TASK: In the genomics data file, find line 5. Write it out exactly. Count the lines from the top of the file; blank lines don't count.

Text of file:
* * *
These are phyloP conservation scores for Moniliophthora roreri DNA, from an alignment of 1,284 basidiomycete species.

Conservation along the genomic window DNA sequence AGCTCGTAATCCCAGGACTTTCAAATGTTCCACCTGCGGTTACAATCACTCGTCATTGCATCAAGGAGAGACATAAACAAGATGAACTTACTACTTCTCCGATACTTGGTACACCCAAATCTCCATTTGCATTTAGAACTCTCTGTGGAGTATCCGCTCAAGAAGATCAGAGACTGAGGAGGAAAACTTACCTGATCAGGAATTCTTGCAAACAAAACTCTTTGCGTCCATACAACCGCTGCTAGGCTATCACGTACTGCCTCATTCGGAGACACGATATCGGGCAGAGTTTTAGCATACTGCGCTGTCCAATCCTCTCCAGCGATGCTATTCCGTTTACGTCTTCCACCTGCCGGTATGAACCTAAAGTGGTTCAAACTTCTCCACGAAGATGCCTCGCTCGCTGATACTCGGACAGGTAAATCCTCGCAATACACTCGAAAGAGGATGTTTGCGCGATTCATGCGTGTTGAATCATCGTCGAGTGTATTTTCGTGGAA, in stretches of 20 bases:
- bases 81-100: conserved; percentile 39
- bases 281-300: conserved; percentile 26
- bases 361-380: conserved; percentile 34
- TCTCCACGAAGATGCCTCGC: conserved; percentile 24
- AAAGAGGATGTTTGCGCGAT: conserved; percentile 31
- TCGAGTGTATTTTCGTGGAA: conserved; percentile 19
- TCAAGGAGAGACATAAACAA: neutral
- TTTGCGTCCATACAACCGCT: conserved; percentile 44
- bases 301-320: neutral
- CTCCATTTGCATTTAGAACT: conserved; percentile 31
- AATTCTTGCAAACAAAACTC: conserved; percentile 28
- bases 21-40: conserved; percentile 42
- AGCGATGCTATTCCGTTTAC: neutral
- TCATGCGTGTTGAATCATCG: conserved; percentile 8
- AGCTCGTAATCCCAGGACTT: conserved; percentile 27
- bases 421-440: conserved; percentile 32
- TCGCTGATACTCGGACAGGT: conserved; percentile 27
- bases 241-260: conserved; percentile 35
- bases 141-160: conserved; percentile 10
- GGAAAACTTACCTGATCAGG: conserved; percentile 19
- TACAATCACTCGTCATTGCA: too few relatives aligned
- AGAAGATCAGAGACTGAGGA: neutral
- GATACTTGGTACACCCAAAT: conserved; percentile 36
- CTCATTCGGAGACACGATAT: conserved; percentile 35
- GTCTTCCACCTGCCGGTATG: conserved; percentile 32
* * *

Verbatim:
- bases 361-380: conserved; percentile 34